How to Optimize Airflows to Aeration Basins

By design, Sierra’s proprietary “dry” sensor technology is extremely accurate, stable and holds calibration accuracy for the life of the product

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How to Optimize Airflows to Aeration Basins

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As a result of clean-energy mandates and the rising cost of energy, wastewater treatment facilities around the country are retrofitting their instrumentation to run highly efficient, cost-effective, clean facilities. To reduce emissions and produce clean energy, solid wastes are often digested in large digester tanks to reduce the volume of waste and produce more biogas, which is then used as fuel in the cogeneration process. However, a clean environment calls for not just clean air and clean energy, but clean water as well.

In the critical secondary stage of wastewater treatment, blowers aerate the basins, removing about 85 percent of organic matter by making use of the bacteria living within it. Municipalities need precise mass flow measurement instrumentation to bubble the exact amount of air into these aeration basins for the bacteria to flourish.

Sierra's solution
In the 1980s, many municipalities used differential pressure devices to measure the mass flow rate of air delivered to their aeration basins, but these devices proved to be expensive to maintain, clogged easily, measured only volumetric flow, and required a separate pressure and temperature transducer and flow computer to deliver true mass flow. Because of these pitfalls, municipalities began searching in the 1990s for an alternative to these costly and inefficient dP devices.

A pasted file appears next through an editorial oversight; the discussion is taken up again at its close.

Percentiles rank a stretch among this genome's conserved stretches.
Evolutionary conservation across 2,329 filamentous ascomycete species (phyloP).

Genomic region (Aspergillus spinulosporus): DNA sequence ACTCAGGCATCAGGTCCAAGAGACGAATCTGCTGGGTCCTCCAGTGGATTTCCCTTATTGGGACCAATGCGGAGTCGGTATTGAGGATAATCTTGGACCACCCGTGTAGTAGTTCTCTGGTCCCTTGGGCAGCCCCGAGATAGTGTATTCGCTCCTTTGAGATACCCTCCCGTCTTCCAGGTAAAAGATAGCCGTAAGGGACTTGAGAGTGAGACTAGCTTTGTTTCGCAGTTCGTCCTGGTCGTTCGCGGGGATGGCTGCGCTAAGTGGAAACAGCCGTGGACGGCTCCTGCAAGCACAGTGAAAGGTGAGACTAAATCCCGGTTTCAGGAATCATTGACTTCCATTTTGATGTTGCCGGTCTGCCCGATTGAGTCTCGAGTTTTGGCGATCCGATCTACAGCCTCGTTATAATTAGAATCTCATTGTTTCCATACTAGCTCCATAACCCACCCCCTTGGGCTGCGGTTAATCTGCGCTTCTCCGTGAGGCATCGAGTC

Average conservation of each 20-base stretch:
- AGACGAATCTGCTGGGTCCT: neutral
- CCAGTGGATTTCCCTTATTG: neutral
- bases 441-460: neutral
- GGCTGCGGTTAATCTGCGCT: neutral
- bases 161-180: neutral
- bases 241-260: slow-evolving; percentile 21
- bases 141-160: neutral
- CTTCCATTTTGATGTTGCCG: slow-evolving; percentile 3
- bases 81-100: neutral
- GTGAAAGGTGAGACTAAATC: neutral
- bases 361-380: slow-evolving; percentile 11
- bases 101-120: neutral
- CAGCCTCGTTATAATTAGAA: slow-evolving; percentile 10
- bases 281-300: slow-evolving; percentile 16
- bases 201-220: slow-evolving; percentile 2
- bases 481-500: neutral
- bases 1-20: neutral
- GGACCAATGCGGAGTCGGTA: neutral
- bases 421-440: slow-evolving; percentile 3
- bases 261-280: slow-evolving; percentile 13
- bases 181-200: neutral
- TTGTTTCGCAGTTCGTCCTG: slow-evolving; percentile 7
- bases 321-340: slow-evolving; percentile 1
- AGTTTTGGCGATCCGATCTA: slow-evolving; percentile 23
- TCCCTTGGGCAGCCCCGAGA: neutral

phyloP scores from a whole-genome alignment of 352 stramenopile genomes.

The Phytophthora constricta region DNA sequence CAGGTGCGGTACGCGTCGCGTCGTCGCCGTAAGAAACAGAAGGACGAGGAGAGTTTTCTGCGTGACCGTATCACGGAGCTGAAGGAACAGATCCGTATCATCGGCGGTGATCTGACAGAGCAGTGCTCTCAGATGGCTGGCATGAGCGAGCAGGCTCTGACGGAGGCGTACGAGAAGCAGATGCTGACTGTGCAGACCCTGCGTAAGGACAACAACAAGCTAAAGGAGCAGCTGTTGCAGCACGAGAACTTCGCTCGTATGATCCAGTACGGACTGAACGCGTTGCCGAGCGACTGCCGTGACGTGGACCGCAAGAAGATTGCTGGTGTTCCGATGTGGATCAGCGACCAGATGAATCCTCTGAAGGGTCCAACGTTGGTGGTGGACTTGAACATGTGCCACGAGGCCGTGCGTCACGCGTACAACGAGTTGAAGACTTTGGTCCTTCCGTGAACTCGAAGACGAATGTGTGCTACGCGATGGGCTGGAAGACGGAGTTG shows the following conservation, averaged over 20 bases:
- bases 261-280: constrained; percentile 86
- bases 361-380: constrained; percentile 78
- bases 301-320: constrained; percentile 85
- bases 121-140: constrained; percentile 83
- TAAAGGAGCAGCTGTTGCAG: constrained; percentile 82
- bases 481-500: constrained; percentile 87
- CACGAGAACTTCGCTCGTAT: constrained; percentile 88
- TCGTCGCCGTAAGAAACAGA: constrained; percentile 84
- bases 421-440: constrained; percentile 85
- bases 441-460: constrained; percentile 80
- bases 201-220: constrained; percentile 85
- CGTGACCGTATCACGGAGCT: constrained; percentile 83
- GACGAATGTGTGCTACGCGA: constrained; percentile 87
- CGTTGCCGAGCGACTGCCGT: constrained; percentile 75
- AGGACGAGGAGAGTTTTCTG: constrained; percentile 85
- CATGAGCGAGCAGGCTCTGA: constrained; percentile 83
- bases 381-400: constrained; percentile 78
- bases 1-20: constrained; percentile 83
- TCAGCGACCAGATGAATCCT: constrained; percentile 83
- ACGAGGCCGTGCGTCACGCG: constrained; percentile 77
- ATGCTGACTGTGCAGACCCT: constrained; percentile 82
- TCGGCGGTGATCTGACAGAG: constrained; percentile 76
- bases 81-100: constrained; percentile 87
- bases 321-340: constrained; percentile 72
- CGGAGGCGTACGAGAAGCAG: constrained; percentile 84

In 2003, a large western city retrofitted its aeration basins with Sierra’s SteelMass 640S to precisely measure the mass flow rate of air bubbling into the aeration basins in its secondary stage of waste treatment. By automating the aeration with the 640S as a key input into the control loop in a 7.8 mgd plant, the company saved about $50,000 a year in aeration costs and reduced chlorination and pH adjustment costs as an added benefit. Nearly total nitrogen removal was accomplished, resulting in improved effluent suspended solids.

Sierra differentiates its thermal mass flowmeters with patented Dry-Sense Sensor Technology. Unlike other thermal mass flowmeters, Sierra’s sensors use no organic fillers or cements in device construction. With the thermal expansion and contraction that is common to thermal mass flow technology, organic or “wet” sensors crack and shift over time, changing the “skin resistance” of the thermal sensor, and thereby causing drift or outright failure.

By design, Sierra’s proprietary dry sensor technology is extremely accurate, stable and holds calibration accuracy for the life of the product. Sierra has backed up those claims by being the only company to offer a lifetime warranty on its thermal sensor. Sierra’s validation software also lets the end user validate instrument accuracy on site periodically. If the validation ever fails, Sierra will replace the sensors and recalibrate the instrument free of charge.

With an installed base of more than 10,000 instruments in wastewater applications globally, Sierra is a proven leader in helping cities around the country measure true mass flow directly with one instrument that provides greater turndown, improved accuracy and a lower cost-of-ownership.

Here’s what makes Sierra’s SteelMass 640S an ideal choice:

  • Highly accurate calibration to precisely match the application conditions
  • Installed base of 10,000 instruments in wastewater applications
  • Provides savings up to $50,000 a year in aeration costs
  • Patented Dry-Sense Sensor Technology prevents sensor drift
  • Field validation of accuracy and instrument health
  • Lifetime sensor warranty

About Sierra Instruments
Sierra’s Flow Measurement and Control Division designs and manufactures flow instruments to cover nearly any gas, liquid and steam application spanning across global industries as diverse as oil and gas, scientific research, energy management, semicon, clean energy, aerospace and biotech. For more information, please visit


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